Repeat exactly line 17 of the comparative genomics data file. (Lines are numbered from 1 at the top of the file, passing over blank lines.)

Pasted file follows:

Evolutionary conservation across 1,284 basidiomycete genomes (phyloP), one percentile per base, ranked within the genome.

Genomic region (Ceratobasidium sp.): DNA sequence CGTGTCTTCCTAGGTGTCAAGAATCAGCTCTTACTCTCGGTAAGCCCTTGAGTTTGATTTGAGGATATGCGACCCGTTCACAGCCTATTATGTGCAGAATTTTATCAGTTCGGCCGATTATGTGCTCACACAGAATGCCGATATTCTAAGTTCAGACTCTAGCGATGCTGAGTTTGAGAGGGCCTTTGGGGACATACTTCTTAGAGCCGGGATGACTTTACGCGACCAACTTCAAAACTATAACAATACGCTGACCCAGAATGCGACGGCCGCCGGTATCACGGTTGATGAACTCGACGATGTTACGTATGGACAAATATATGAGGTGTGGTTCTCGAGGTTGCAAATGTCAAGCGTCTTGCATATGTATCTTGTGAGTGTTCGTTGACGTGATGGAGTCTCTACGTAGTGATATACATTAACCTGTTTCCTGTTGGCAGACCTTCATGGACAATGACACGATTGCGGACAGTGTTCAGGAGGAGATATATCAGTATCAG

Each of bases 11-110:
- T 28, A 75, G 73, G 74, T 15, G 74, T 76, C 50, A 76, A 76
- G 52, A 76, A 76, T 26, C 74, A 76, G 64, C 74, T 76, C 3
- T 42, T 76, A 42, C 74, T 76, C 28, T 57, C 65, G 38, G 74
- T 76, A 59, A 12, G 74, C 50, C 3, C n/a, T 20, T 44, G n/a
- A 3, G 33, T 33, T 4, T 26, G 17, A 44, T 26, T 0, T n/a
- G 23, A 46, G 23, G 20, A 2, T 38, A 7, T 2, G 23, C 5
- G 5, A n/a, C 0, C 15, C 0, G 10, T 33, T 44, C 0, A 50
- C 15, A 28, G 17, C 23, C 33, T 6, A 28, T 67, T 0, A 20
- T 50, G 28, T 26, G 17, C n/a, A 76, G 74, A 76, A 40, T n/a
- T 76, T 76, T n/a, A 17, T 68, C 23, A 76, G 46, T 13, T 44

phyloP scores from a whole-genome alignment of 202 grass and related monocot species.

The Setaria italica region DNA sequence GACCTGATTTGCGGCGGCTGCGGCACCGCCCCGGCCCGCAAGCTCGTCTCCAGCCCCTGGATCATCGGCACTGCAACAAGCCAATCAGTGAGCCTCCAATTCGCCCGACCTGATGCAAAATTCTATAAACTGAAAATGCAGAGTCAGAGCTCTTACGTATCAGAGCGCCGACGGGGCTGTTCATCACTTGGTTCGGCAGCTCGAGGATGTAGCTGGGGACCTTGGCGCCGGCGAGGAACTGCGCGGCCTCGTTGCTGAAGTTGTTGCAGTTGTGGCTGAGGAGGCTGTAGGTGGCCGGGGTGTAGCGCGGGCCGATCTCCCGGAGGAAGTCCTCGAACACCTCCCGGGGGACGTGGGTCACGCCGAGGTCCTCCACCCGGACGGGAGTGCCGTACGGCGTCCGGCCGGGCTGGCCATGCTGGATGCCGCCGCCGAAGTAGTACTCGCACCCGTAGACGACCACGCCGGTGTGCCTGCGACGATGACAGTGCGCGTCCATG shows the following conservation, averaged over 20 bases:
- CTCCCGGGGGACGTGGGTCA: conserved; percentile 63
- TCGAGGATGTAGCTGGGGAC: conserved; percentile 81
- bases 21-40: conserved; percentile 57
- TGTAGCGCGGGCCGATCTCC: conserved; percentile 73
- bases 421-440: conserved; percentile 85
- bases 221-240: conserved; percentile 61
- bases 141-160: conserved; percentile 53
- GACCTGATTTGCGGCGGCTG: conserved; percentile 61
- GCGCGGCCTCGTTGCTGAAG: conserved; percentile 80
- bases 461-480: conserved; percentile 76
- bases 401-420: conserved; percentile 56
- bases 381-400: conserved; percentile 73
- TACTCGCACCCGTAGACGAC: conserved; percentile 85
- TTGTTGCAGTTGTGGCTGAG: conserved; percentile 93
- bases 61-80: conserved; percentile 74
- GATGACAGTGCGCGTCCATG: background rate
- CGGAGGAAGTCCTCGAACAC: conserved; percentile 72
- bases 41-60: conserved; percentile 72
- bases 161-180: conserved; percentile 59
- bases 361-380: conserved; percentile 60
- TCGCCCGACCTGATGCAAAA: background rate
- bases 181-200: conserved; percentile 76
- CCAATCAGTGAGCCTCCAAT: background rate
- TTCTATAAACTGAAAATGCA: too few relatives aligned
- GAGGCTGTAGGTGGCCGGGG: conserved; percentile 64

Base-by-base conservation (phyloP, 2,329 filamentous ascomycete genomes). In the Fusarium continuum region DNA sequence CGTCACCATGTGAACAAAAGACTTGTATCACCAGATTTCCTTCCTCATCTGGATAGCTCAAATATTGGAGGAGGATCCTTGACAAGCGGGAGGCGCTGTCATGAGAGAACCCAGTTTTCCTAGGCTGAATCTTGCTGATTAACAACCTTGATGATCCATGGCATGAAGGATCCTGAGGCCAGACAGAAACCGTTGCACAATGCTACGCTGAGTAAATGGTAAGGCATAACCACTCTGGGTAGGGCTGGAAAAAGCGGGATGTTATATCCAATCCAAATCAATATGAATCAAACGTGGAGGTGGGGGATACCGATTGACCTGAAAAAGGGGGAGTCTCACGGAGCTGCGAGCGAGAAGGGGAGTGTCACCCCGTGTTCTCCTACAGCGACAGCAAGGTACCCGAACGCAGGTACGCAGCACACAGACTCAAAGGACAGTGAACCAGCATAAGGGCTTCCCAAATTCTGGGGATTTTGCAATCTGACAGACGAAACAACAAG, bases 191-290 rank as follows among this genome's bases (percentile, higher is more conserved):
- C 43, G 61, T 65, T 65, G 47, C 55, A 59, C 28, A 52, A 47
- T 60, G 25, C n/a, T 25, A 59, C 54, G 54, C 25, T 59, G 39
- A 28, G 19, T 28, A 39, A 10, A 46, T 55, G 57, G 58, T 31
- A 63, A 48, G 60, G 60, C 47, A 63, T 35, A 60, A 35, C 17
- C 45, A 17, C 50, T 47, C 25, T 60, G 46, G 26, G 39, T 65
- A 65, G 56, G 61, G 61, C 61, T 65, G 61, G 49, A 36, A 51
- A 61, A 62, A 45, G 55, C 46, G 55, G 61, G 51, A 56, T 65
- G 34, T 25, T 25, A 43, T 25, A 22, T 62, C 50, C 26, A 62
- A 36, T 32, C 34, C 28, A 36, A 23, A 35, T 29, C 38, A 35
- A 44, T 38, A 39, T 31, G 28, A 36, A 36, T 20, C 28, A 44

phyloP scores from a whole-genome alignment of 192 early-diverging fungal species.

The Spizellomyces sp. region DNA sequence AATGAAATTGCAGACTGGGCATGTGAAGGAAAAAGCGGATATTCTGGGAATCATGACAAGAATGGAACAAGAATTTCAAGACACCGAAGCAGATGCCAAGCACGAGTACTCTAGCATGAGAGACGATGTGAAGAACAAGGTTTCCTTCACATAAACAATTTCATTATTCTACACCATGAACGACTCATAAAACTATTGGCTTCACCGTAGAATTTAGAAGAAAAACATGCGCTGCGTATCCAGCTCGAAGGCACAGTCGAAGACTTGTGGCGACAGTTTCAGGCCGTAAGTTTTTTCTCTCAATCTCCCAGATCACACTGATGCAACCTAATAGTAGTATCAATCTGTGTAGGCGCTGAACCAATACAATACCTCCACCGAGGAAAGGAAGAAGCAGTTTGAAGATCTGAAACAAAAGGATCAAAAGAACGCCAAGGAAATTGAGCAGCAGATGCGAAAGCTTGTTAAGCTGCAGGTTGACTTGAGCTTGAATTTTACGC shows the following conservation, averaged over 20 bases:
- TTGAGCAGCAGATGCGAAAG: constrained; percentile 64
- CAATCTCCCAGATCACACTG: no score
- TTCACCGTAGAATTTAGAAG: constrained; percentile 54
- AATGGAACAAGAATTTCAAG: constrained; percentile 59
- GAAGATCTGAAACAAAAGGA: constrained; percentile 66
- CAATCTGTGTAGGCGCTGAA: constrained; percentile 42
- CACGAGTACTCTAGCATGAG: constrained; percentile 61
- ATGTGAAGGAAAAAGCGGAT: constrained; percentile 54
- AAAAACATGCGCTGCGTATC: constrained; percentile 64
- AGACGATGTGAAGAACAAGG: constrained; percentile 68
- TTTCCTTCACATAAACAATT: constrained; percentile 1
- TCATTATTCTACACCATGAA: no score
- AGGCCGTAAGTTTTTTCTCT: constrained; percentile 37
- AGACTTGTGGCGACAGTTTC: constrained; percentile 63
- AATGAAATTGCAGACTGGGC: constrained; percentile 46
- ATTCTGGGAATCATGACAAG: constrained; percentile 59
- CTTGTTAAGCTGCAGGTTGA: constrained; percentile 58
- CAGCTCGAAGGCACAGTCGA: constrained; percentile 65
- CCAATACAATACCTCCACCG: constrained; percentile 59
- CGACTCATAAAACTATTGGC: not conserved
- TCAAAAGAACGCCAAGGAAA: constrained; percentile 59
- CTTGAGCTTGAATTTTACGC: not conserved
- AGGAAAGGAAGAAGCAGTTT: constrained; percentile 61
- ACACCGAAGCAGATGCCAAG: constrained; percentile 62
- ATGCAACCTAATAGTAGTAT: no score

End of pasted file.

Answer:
- TCGAGGATGTAGCTGGGGAC: conserved; percentile 81